Parameterizing agreement features in Arabic, Bantu languages, and varieties of English

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Abstract

Subject-verb (SV) and verb-subject (VS) structures differ where agreement is concerned. The question to be answered is why languages display less verbal agreement in VS structures than in SV structures. Within a government-binding framework, the problem has been accounted for (e.g. by Koopman and Sportiche 1991) by arguing that there is a real Spec-Head agreement relationship in SV structures (with the subject in the specifier position and the verb in the head of a functional projection) but a government relationship in VS structures (with the moved verb governing the subject position). In this paper, I explain the different agreement patterns in Arabic, Kirundi/Kinyarwandi, and Belfast English through a modification of the minimalist framework (cf. Chomsky 1992). I argue that in VS structures, expletives are responsible for the agreement (and the "breakdown" of agreement). Expletives, which may for instance be specified for singular number, are inserted and check some of the phi features. The other features are checked after the NP moves at LF. "Dividing up" the agreement (or phi) features accounts for a number of "breakdowns" in agreement in the other two languages as well.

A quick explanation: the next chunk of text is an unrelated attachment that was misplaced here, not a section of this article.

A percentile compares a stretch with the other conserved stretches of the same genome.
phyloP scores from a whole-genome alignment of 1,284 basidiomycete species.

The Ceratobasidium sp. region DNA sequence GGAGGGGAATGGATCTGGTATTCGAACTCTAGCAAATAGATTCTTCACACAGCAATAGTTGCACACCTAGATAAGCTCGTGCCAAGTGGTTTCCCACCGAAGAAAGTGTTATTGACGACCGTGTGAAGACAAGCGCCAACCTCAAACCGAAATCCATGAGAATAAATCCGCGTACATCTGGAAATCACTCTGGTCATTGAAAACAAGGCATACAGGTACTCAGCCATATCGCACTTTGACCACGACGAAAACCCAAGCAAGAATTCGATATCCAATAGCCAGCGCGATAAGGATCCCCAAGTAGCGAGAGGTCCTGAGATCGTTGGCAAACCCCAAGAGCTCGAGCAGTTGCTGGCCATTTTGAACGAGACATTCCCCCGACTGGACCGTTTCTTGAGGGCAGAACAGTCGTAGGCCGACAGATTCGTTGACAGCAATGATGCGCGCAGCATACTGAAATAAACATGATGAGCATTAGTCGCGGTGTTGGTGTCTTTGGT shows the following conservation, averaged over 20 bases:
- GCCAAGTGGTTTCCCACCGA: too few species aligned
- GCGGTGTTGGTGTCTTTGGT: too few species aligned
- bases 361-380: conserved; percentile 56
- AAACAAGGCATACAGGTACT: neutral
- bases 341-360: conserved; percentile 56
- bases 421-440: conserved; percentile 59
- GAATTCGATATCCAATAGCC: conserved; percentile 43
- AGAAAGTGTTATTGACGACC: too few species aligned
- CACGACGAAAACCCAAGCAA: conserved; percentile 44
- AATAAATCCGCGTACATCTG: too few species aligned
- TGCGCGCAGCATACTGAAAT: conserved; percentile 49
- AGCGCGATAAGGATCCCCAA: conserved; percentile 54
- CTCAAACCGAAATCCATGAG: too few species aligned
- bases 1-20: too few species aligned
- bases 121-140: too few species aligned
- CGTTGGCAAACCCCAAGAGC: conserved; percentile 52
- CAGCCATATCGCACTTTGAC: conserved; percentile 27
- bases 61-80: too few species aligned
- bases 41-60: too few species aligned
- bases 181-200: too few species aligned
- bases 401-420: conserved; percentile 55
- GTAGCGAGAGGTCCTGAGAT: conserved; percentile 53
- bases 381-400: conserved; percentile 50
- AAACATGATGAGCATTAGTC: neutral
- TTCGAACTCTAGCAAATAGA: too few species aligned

Original languageEnglish (US)
Pages (from-to)753-767
Number of pages15
JournalLinguistics
Volume34
Issue number344
DOIs
StatePublished - Jan 1 1996

ASJC Scopus subject areas

  • Language and Linguistics
  • Linguistics and Language

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